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What to do when there's nothing to root for: The 2014 Twins edition

Wins won't really matter for this year's Twins squad. What can Twins fans hope to see with the 2014 incarnation of Terry Ryan's squad?

Welcome back, your dreams were your ticket out.
Welcome back, your dreams were your ticket out.
Hannah Foslien

It is pretty safe to say that, barring something going beyond divine intervention, the Minnesota Twins of 2014 will be looking to 2015 and beyond before even taking the field on Opening Day. If you had told the average Twins fan in 2010 that they would be bracing themselves for another 95-plus-loss season, they would have laughed in your face. But injuries derailed the team in 2011 with Justin Morneau, Joe Mauer, and Denard Span all missing roughly half the season and the rotation featuring just two starters who logged more than 150 innings.

It didn't get discernibly better in 2012 or 2013, with the Twins following their 63-99 2010 with consecutive 66-96 seasons. Currently, oddsmakers set the 2014 Twins over/under at 65.5. Clearly there isn't much for the fans in the Northwoods to look forward to--at least at the Major League level. When one looks at their third-order W-L record of 67.3 - 94.7 good for fourth-worst in baseball last year, it would be nearly impossible to argue that the Twins--who are only marginally improved for the 2014 campaign--can realistically hope to be playing meaningful baseball in July, let alone September.

That is, of course, if one is predominantly concerned with wins. As a lifelong Royals fan, I'm not even sure what a win is or what it means, so one can clearly watch baseball games with little concern as to who "wins" and who "loses."

These storylines are ones that the Twins can look to with a feeling resembling hope:

Getting a long, hard look at Josmil Pinto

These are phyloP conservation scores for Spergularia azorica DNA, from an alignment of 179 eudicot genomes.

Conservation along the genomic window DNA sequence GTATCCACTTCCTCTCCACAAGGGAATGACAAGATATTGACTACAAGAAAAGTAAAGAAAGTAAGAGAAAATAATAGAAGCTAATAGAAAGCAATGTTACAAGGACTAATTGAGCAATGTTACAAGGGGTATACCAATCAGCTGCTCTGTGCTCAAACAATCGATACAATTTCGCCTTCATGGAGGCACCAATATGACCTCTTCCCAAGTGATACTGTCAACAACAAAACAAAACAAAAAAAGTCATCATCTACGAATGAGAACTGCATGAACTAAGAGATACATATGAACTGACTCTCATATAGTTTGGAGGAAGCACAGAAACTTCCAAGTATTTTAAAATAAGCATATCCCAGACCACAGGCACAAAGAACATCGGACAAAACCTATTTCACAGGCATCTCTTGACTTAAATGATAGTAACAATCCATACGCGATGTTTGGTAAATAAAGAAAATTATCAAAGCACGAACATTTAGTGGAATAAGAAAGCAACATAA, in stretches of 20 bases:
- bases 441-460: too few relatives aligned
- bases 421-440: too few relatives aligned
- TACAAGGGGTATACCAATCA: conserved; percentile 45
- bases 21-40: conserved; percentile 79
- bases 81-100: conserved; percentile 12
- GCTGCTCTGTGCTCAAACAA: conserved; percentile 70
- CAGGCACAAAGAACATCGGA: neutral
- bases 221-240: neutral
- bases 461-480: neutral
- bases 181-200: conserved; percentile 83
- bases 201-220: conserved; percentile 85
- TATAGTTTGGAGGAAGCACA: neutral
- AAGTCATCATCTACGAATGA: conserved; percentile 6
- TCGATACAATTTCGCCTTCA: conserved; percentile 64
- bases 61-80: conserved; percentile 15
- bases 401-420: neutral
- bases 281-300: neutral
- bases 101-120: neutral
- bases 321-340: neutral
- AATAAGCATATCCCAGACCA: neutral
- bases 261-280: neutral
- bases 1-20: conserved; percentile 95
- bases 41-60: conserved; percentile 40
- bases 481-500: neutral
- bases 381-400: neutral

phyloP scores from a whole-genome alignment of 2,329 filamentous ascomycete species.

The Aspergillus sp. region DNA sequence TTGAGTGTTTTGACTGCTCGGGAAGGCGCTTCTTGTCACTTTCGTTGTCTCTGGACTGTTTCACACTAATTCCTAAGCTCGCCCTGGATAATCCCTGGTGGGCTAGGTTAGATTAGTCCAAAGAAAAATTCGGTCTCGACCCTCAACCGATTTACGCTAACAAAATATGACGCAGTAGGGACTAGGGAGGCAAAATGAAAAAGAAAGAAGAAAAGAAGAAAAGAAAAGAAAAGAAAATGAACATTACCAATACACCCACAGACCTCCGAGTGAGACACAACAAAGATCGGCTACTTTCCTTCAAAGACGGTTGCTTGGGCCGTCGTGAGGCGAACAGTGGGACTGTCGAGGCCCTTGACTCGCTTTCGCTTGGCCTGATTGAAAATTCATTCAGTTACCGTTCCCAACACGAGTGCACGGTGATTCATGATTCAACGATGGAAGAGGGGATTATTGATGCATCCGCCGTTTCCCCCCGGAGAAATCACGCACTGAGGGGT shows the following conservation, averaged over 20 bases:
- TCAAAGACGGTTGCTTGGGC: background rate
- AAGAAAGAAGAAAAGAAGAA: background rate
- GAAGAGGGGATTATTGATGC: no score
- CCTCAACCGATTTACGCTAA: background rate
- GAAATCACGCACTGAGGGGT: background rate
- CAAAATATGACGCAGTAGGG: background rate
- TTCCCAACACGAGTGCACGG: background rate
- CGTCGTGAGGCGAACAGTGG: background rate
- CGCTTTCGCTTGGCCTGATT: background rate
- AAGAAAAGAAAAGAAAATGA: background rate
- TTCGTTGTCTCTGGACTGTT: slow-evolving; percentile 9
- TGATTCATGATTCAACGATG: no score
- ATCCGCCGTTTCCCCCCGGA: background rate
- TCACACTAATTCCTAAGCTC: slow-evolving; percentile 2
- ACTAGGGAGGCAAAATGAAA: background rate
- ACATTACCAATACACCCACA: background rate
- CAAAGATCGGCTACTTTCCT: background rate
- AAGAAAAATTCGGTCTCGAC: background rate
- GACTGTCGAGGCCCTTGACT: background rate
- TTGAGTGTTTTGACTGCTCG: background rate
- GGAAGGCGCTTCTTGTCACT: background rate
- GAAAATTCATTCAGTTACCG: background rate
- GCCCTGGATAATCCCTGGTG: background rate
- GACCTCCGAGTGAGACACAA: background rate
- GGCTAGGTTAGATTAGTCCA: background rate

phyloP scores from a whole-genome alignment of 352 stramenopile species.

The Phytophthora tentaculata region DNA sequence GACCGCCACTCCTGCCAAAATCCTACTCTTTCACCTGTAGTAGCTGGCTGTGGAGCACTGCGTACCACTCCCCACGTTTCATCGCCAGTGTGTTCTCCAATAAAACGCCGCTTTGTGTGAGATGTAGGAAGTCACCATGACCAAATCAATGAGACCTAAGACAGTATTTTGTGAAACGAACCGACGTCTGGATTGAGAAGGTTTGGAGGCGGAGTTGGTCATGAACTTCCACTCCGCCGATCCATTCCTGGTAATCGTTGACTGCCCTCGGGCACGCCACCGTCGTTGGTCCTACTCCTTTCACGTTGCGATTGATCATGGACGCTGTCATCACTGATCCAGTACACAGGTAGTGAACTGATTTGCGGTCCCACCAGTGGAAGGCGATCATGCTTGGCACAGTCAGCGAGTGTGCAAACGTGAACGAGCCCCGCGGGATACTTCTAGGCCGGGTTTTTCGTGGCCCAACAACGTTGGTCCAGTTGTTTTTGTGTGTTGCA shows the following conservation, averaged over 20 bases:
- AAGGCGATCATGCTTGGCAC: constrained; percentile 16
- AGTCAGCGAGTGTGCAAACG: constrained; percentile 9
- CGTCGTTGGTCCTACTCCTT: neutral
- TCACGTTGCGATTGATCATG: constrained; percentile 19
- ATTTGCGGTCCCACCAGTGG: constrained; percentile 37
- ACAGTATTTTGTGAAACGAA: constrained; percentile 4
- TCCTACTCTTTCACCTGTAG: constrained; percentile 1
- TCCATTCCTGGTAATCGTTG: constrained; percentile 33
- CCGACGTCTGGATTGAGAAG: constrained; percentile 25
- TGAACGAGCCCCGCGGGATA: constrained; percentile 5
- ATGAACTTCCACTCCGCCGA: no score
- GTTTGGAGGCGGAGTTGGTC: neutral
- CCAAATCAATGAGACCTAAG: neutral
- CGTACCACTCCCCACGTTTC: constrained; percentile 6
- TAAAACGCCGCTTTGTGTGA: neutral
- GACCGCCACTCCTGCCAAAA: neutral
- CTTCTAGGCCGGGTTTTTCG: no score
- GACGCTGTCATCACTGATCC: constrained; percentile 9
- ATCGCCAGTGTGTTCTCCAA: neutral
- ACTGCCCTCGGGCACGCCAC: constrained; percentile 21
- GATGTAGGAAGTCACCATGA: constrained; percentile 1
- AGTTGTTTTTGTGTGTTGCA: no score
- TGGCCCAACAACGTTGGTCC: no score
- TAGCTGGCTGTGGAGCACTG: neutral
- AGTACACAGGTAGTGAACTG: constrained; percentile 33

While anyone hoping for a repetition of his .342/.398/.566 triple-slash that he produced in his 21-game stint in the Bigs this past season is probably in for some disappointment, Pinto has spent the past two seasons raking in the minors. In fact, both Steamer and Oliver are projecting his bat to be much closer to league-average (.318 and .317 wOBA and 100 and 99 wRC+, respectively)--which is still great for a catcher--than the .418 wOBA and 169 wRC+ that he sported in that short stint last season.

Given the fact that Pinto is still trying to recover from a nagging shoulder injury, the Twins might opt to depart from Fort Myers with Chris Hermann and/or Eric Fryer backing up the presumptive favorite to start at catcher, Kurt Suzuki. Since the Twins are likely going to be battling to not finish last in the division, that would probably be the prudent decision, as Pinto had 30 days of Major League service time last season, but a call-up sometime in mid-May would delay free agency for the Venezuelan catcher by a full season. Regardless, if Pinto is healthy, Minnesotans could see Pinto growing more confident behind the plate while also getting some reps at DH for the final four-and-a-half months of the season.

For comic effect, I almost ended the piece here, but let's trudge on.

The rotation resembles a Major League pitching rotation

The fact that the Twins had the second-worst starting pitcher in baseball last year (in terms of fWAR, 4.6) was surprising to me. It was surprising mostly because I assumed they were the worst, but San Diego bested wursted worsted them by 0.1 fWAR despite having pitched 51.1 more innings. That's remarkable San Diego. The remark that springs to mind is: Did you know your starting pitching was worse than the Minnesota Twins' last year, San Diego?